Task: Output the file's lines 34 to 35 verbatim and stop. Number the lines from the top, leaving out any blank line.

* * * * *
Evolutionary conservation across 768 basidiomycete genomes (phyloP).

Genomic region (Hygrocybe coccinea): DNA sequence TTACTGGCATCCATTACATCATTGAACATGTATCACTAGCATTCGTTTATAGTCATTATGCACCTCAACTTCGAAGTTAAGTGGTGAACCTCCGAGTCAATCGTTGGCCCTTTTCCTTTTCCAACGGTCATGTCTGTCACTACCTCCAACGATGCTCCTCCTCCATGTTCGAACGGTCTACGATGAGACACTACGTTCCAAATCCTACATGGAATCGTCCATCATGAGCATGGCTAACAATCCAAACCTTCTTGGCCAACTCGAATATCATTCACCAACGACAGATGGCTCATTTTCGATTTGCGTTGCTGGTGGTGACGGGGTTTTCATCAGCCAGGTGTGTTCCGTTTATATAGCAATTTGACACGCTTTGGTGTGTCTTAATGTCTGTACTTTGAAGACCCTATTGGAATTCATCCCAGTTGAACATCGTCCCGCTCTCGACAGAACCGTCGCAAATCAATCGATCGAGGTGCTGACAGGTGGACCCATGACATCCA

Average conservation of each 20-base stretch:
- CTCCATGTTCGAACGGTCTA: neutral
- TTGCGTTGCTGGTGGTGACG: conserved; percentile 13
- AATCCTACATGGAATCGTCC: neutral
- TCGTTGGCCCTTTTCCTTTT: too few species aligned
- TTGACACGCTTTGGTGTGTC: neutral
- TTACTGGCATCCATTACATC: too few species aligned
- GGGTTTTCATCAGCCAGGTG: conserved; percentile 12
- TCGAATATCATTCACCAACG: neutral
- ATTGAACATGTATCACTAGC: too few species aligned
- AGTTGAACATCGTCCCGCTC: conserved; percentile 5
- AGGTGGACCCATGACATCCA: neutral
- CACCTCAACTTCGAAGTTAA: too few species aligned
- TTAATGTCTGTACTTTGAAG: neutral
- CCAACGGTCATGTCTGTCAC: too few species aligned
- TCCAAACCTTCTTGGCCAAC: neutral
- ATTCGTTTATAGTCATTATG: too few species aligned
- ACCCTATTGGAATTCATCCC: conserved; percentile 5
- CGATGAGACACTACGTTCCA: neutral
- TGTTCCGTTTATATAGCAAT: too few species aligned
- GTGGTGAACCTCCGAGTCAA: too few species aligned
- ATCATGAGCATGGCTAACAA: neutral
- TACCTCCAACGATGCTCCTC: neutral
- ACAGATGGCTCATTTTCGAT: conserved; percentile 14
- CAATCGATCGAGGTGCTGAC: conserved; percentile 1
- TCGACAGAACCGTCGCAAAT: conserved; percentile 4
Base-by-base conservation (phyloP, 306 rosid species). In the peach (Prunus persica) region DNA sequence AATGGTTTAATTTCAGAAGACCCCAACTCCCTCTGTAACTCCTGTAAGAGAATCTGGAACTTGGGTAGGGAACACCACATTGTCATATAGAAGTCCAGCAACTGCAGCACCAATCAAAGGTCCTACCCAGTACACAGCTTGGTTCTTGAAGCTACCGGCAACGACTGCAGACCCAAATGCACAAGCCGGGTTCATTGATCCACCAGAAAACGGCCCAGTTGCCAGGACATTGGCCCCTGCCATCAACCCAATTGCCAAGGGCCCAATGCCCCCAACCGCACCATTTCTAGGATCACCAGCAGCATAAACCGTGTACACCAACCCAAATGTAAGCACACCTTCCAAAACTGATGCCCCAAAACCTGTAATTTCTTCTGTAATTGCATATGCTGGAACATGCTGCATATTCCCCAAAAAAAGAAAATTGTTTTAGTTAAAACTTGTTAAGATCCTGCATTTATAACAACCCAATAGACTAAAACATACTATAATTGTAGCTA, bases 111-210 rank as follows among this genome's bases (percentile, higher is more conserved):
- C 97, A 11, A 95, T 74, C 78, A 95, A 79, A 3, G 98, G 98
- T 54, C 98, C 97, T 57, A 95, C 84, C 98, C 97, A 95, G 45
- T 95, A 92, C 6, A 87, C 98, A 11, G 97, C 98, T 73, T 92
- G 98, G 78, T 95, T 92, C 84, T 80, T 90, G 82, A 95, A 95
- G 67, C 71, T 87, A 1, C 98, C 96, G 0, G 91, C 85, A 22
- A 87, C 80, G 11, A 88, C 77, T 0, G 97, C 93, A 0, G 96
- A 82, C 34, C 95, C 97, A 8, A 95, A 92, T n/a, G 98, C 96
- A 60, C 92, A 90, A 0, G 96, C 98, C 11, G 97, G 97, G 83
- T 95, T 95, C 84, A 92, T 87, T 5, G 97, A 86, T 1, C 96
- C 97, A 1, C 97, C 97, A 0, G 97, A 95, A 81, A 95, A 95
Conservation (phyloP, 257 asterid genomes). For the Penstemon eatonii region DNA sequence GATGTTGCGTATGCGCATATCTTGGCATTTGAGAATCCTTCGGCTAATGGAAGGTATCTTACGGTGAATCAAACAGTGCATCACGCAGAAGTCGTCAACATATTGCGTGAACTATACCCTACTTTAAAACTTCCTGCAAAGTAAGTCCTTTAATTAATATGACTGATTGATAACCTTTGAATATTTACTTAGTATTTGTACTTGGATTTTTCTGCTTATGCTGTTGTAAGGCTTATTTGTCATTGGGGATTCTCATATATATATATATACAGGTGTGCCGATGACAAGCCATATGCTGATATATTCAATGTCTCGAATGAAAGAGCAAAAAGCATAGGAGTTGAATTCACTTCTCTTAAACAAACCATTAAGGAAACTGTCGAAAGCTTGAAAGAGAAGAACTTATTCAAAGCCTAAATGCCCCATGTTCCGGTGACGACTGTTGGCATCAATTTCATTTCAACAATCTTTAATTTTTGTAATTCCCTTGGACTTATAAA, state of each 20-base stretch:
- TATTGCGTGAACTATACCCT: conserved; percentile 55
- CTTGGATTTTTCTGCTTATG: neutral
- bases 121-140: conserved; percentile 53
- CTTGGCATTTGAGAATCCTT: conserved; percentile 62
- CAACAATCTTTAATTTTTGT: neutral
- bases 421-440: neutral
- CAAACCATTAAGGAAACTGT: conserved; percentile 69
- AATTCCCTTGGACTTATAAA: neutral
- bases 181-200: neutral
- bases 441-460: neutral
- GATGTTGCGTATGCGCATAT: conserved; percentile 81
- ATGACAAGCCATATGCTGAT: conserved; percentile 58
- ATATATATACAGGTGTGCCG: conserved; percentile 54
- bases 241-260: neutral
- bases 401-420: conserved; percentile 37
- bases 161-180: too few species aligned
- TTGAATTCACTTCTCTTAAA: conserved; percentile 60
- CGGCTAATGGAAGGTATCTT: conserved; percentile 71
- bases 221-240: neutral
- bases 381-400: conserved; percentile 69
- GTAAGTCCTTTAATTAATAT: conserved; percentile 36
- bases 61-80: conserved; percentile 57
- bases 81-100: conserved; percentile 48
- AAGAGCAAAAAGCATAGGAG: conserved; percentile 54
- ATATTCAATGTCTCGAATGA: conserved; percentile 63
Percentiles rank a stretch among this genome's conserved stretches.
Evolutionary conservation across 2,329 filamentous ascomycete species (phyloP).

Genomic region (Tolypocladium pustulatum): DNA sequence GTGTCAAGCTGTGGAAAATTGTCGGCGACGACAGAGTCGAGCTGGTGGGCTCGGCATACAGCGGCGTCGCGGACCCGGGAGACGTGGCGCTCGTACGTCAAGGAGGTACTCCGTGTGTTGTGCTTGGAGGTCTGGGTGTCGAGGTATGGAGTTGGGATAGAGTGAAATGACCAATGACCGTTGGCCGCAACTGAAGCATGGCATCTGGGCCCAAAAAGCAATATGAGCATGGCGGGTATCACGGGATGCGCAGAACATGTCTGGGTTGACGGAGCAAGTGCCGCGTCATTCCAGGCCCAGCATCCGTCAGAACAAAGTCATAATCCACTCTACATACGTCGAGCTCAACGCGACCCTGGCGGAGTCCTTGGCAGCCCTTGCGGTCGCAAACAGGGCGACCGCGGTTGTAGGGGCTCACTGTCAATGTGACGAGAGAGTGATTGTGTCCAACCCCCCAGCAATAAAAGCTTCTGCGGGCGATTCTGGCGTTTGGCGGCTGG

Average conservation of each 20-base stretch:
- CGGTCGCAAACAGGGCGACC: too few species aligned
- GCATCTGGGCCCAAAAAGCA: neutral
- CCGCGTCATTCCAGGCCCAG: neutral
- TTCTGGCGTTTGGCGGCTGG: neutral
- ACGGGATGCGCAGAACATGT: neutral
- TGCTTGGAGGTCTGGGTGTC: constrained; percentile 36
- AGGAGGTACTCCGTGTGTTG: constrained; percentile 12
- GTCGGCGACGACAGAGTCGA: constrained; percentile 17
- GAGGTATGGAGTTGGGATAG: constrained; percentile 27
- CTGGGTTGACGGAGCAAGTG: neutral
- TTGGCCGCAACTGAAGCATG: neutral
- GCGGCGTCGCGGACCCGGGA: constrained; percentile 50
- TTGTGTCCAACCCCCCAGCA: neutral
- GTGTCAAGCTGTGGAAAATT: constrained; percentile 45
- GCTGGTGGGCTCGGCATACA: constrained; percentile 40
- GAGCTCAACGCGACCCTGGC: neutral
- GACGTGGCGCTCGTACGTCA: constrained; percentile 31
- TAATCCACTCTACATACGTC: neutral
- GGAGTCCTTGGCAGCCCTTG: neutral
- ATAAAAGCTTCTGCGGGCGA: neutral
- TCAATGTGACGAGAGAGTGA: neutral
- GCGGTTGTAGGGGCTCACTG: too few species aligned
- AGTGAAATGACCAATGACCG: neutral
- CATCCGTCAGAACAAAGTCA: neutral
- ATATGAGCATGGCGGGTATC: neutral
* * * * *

- G 67, C 71, T 87, A 1, C 98, C 96, G 0, G 91, C 85, A 22
- A 87, C 80, G 11, A 88, C 77, T 0, G 97, C 93, A 0, G 96